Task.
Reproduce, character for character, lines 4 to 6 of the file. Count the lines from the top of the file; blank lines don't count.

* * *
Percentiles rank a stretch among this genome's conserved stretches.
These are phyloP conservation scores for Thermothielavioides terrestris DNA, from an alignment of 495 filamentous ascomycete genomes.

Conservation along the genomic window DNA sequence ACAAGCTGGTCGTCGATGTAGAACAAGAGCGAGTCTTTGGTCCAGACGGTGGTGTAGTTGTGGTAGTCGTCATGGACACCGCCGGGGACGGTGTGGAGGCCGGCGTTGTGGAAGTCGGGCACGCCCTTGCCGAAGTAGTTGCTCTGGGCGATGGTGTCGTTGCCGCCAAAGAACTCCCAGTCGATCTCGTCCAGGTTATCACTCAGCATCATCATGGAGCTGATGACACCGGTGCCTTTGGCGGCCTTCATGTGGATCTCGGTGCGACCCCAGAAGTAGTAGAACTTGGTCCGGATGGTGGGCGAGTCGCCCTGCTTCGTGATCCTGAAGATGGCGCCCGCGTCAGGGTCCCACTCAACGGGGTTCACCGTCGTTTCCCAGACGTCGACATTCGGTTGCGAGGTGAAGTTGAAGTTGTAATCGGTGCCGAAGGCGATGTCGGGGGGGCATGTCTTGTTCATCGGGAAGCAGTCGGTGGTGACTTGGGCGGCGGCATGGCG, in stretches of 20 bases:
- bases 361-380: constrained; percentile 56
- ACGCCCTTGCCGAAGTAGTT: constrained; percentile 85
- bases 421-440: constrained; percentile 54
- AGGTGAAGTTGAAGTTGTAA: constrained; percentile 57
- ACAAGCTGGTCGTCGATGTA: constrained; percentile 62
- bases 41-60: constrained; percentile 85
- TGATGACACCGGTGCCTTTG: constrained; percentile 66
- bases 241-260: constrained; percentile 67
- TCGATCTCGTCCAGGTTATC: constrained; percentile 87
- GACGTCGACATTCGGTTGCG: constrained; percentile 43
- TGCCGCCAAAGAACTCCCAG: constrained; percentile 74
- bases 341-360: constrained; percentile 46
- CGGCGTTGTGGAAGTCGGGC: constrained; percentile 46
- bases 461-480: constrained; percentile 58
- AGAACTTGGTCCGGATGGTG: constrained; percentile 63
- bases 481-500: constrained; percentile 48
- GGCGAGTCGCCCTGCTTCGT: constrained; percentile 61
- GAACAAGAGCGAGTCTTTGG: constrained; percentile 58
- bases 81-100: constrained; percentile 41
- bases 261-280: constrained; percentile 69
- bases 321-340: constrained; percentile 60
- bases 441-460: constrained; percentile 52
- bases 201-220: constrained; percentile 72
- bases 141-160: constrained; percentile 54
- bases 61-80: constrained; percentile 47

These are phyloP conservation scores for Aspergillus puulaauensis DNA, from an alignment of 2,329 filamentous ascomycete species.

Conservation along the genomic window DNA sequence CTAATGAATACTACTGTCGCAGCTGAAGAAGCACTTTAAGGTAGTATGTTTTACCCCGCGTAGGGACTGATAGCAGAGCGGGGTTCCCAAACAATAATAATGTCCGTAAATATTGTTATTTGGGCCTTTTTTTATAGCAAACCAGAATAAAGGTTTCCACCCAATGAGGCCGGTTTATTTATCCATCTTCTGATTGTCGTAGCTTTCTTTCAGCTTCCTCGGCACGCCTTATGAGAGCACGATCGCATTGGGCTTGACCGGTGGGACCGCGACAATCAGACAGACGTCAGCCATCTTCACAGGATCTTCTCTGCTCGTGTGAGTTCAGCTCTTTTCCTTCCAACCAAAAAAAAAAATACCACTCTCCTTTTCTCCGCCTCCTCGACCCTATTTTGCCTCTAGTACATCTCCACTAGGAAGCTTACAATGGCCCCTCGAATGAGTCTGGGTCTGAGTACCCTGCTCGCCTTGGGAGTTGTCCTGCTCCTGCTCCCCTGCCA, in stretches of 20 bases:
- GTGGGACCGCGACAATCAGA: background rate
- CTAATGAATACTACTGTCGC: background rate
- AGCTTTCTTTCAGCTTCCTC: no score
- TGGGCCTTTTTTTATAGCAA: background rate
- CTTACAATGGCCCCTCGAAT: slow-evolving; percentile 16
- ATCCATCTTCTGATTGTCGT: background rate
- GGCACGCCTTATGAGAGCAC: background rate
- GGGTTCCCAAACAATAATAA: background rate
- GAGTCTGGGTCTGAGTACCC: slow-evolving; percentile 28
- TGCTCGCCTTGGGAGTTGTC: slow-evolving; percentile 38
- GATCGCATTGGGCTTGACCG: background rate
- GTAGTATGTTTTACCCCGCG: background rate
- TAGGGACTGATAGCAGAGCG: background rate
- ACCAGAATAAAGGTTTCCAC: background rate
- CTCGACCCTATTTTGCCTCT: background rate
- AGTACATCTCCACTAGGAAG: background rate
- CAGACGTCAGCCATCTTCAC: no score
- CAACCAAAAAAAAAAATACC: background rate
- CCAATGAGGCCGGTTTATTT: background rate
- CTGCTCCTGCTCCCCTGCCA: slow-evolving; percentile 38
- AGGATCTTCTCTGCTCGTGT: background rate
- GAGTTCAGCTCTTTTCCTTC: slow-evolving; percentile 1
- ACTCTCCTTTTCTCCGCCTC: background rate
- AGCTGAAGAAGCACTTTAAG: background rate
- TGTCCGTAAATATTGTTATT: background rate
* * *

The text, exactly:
- bases 361-380: constrained; percentile 56
- ACGCCCTTGCCGAAGTAGTT: constrained; percentile 85
- bases 421-440: constrained; percentile 54